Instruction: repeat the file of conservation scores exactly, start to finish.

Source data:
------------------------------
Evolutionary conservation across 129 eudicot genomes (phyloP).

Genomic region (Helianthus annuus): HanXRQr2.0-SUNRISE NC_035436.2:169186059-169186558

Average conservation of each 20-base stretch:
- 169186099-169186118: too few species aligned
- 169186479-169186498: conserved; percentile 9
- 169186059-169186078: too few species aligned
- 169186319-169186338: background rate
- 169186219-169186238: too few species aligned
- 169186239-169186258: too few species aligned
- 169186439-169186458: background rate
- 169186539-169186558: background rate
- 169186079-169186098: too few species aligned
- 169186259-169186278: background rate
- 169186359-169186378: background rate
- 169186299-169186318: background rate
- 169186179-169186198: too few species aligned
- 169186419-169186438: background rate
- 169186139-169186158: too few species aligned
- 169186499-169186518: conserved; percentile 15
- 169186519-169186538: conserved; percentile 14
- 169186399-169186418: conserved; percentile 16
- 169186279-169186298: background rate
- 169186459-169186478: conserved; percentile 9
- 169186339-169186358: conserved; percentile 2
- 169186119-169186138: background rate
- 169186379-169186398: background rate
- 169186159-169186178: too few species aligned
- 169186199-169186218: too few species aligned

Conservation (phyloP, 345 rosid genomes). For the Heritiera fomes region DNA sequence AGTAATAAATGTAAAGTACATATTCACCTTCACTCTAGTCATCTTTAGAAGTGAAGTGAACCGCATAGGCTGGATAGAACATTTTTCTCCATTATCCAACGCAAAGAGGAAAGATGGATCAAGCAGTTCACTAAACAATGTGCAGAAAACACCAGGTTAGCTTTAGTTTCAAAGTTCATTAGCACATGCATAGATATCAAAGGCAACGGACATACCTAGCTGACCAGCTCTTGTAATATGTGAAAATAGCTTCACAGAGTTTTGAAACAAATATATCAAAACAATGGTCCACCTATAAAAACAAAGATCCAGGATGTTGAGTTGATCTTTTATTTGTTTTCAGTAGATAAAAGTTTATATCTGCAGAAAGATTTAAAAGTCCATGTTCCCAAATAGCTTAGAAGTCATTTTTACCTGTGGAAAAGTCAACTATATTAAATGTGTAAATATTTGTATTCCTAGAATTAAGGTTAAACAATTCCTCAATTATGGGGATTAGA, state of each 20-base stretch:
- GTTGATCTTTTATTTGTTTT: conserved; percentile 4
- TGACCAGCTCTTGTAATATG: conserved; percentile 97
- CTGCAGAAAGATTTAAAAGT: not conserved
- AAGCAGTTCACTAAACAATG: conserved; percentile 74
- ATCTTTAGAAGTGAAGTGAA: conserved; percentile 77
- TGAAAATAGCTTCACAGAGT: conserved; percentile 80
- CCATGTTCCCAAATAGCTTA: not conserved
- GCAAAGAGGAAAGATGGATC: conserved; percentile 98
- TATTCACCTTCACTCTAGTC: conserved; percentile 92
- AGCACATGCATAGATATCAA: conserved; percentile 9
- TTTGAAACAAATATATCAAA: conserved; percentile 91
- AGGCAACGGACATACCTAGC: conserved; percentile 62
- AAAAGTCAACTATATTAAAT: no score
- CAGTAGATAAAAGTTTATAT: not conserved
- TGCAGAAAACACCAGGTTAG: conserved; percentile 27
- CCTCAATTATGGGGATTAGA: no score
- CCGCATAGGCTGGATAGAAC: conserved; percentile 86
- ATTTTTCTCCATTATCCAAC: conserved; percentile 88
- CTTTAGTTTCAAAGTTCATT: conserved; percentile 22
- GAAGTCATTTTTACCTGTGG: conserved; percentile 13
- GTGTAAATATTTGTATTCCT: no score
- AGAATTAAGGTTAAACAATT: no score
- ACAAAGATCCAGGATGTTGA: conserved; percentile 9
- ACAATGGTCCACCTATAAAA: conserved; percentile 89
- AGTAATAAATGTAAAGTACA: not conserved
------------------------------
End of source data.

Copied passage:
Evolutionary conservation across 129 eudicot genomes (phyloP).

Genomic region (Helianthus annuus): HanXRQr2.0-SUNRISE NC_035436.2:169186059-169186558

Average conservation of each 20-base stretch:
- 169186099-169186118: too few species aligned
- 169186479-169186498: conserved; percentile 9
- 169186059-169186078: too few species aligned
- 169186319-169186338: background rate
- 169186219-169186238: too few species aligned
- 169186239-169186258: too few species aligned
- 169186439-169186458: background rate
- 169186539-169186558: background rate
- 169186079-169186098: too few species aligned
- 169186259-169186278: background rate
- 169186359-169186378: background rate
- 169186299-169186318: background rate
- 169186179-169186198: too few species aligned
- 169186419-169186438: background rate
- 169186139-169186158: too few species aligned
- 169186499-169186518: conserved; percentile 15
- 169186519-169186538: conserved; percentile 14
- 169186399-169186418: conserved; percentile 16
- 169186279-169186298: background rate
- 169186459-169186478: conserved; percentile 9
- 169186339-169186358: conserved; percentile 2
- 169186119-169186138: background rate
- 169186379-169186398: background rate
- 169186159-169186178: too few species aligned
- 169186199-169186218: too few species aligned

Conservation (phyloP, 345 rosid genomes). For the Heritiera fomes region DNA sequence AGTAATAAATGTAAAGTACATATTCACCTTCACTCTAGTCATCTTTAGAAGTGAAGTGAACCGCATAGGCTGGATAGAACATTTTTCTCCATTATCCAACGCAAAGAGGAAAGATGGATCAAGCAGTTCACTAAACAATGTGCAGAAAACACCAGGTTAGCTTTAGTTTCAAAGTTCATTAGCACATGCATAGATATCAAAGGCAACGGACATACCTAGCTGACCAGCTCTTGTAATATGTGAAAATAGCTTCACAGAGTTTTGAAACAAATATATCAAAACAATGGTCCACCTATAAAAACAAAGATCCAGGATGTTGAGTTGATCTTTTATTTGTTTTCAGTAGATAAAAGTTTATATCTGCAGAAAGATTTAAAAGTCCATGTTCCCAAATAGCTTAGAAGTCATTTTTACCTGTGGAAAAGTCAACTATATTAAATGTGTAAATATTTGTATTCCTAGAATTAAGGTTAAACAATTCCTCAATTATGGGGATTAGA, state of each 20-base stretch:
- GTTGATCTTTTATTTGTTTT: conserved; percentile 4
- TGACCAGCTCTTGTAATATG: conserved; percentile 97
- CTGCAGAAAGATTTAAAAGT: not conserved
- AAGCAGTTCACTAAACAATG: conserved; percentile 74
- ATCTTTAGAAGTGAAGTGAA: conserved; percentile 77
- TGAAAATAGCTTCACAGAGT: conserved; percentile 80
- CCATGTTCCCAAATAGCTTA: not conserved
- GCAAAGAGGAAAGATGGATC: conserved; percentile 98
- TATTCACCTTCACTCTAGTC: conserved; percentile 92
- AGCACATGCATAGATATCAA: conserved; percentile 9
- TTTGAAACAAATATATCAAA: conserved; percentile 91
- AGGCAACGGACATACCTAGC: conserved; percentile 62
- AAAAGTCAACTATATTAAAT: no score
- CAGTAGATAAAAGTTTATAT: not conserved
- TGCAGAAAACACCAGGTTAG: conserved; percentile 27
- CCTCAATTATGGGGATTAGA: no score
- CCGCATAGGCTGGATAGAAC: conserved; percentile 86
- ATTTTTCTCCATTATCCAAC: conserved; percentile 88
- CTTTAGTTTCAAAGTTCATT: conserved; percentile 22
- GAAGTCATTTTTACCTGTGG: conserved; percentile 13
- GTGTAAATATTTGTATTCCT: no score
- AGAATTAAGGTTAAACAATT: no score
- ACAAAGATCCAGGATGTTGA: conserved; percentile 9
- ACAATGGTCCACCTATAAAA: conserved; percentile 89
- AGTAATAAATGTAAAGTACA: not conserved